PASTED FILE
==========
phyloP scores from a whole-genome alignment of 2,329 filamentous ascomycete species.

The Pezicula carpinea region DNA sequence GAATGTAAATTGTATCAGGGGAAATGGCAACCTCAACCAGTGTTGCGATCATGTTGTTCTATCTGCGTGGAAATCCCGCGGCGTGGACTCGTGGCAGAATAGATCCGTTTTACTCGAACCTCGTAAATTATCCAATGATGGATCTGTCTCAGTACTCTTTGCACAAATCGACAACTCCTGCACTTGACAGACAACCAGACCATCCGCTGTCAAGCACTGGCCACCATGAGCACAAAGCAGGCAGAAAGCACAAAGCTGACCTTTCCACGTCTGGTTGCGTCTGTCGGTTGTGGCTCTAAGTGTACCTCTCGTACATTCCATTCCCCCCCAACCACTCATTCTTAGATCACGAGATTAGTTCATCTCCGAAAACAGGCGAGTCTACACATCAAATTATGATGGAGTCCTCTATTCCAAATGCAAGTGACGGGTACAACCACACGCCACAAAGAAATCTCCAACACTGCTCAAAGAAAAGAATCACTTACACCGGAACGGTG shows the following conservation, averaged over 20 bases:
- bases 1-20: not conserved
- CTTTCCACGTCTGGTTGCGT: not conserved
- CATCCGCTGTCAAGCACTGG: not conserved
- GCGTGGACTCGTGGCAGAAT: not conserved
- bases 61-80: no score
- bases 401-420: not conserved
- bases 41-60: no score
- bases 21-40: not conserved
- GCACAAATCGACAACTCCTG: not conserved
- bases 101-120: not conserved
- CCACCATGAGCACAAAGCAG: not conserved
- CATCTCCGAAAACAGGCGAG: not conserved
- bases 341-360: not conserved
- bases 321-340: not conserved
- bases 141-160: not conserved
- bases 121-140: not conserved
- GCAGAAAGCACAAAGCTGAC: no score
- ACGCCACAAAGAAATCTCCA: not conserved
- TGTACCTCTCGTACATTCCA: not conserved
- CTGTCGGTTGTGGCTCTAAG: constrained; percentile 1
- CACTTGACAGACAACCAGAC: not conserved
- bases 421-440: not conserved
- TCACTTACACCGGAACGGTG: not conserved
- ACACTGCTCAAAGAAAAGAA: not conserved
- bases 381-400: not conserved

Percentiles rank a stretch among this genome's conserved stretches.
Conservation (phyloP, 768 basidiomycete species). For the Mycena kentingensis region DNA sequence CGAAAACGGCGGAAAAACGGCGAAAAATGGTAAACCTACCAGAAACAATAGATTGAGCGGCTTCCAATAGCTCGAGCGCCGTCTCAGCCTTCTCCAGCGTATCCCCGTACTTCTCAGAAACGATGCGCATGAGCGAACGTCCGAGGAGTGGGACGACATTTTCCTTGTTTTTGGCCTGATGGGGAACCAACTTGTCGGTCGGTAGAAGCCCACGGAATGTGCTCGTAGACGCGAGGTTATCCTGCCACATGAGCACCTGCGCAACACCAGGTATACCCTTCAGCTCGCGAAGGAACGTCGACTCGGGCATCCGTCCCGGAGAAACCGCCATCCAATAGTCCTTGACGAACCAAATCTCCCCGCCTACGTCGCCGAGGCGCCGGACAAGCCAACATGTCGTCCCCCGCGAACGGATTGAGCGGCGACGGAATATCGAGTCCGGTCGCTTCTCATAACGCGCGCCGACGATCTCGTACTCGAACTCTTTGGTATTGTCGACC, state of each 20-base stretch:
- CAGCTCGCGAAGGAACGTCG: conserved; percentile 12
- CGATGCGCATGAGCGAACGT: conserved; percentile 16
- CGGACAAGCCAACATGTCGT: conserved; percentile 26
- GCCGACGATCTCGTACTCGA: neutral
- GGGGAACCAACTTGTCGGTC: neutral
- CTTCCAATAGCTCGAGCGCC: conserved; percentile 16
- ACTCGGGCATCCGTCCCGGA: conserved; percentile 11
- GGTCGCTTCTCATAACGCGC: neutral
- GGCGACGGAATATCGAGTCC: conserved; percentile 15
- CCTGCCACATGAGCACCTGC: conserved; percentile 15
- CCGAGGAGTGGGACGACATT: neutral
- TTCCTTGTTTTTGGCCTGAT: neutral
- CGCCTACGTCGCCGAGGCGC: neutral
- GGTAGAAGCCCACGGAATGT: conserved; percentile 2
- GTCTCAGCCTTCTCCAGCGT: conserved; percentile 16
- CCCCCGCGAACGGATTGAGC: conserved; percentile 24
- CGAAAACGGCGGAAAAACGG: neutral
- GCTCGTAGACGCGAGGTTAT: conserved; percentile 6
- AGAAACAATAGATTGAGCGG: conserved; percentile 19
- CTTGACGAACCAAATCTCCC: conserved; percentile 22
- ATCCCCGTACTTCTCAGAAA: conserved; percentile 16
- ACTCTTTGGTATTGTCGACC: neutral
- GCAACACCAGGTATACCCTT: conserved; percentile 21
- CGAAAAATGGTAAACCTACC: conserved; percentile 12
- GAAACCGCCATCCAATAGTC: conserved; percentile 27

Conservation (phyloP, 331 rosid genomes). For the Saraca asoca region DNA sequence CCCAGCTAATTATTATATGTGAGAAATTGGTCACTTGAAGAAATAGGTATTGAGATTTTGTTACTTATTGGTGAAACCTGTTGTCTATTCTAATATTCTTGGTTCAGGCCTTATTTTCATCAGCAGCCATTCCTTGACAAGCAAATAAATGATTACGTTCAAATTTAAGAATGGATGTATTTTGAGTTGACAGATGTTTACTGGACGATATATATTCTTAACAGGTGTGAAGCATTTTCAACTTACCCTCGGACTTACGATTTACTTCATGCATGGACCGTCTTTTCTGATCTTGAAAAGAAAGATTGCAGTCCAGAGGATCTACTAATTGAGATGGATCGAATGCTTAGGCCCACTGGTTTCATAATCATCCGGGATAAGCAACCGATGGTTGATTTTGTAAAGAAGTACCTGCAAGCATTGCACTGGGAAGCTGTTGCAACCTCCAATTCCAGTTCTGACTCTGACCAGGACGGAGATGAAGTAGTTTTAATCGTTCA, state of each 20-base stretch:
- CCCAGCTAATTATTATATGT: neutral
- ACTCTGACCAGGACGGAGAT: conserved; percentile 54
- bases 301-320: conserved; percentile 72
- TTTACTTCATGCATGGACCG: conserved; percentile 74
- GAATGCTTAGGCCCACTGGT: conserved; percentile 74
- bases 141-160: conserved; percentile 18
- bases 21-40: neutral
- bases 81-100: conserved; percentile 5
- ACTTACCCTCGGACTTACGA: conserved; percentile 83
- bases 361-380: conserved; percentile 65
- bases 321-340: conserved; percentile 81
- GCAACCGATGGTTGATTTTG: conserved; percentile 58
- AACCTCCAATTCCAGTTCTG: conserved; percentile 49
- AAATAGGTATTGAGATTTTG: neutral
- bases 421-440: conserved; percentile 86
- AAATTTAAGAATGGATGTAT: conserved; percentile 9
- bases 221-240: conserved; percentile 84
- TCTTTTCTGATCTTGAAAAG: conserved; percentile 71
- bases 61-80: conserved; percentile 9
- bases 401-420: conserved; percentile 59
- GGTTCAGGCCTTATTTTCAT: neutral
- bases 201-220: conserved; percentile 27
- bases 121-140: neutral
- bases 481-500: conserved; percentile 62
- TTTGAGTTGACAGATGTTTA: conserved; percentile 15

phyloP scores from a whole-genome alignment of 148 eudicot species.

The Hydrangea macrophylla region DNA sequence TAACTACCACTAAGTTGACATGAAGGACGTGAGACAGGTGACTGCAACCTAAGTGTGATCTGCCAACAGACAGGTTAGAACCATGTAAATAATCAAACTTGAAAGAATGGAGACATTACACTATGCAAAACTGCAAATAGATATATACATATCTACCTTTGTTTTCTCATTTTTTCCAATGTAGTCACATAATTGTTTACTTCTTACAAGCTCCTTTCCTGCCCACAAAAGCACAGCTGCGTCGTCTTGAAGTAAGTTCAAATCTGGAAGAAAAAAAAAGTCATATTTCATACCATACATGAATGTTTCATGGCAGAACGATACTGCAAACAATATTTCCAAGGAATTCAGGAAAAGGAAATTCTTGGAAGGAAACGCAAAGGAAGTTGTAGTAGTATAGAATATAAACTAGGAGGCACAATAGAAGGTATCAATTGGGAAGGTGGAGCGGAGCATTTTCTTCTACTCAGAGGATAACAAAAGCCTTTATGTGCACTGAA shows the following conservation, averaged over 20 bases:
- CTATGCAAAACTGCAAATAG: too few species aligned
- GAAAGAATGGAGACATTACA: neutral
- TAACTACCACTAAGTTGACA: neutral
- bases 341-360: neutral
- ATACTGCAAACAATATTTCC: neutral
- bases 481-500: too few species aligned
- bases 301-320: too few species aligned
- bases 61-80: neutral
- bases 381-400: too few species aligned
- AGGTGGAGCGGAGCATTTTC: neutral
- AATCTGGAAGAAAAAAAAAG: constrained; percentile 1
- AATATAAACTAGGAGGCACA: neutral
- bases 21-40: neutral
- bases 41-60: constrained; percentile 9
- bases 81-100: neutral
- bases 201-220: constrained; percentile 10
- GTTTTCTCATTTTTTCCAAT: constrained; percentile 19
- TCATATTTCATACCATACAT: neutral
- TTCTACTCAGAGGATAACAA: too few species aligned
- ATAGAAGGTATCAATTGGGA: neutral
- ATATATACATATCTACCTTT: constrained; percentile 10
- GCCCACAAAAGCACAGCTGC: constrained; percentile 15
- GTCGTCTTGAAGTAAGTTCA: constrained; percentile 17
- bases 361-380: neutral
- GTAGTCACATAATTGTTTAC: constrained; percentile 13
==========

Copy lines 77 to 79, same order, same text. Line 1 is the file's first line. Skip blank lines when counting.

- bases 201-220: conserved; percentile 27
- bases 121-140: neutral
- bases 481-500: conserved; percentile 62